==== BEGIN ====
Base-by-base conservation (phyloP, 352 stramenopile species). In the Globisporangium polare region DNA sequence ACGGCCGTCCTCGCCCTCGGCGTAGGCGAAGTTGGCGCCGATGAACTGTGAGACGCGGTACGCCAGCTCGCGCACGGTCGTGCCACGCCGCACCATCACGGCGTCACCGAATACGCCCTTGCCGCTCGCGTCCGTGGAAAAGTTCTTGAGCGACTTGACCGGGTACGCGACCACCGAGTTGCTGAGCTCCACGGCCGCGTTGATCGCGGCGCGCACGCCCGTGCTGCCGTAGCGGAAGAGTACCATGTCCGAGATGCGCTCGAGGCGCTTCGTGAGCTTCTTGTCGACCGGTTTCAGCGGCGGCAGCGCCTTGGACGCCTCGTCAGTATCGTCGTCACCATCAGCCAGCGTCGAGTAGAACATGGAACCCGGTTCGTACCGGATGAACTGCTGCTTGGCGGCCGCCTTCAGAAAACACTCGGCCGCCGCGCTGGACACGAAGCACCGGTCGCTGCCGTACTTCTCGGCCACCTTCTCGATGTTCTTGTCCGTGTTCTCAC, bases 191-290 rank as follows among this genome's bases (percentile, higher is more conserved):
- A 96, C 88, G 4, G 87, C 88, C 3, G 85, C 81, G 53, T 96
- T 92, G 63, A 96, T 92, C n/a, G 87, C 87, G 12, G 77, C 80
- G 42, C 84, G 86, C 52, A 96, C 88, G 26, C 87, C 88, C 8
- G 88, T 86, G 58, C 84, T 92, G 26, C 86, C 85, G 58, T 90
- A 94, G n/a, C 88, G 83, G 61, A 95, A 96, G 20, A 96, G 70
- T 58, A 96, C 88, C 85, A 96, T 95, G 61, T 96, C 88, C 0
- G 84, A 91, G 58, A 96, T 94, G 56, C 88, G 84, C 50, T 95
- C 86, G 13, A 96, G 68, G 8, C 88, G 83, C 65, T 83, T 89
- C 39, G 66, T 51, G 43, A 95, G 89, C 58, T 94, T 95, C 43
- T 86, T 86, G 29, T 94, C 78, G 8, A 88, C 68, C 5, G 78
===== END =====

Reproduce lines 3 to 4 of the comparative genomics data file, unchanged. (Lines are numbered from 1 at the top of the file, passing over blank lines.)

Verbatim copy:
- T 92, G 63, A 96, T 92, C n/a, G 87, C 87, G 12, G 77, C 80
- G 42, C 84, G 86, C 52, A 96, C 88, G 26, C 87, C 88, C 8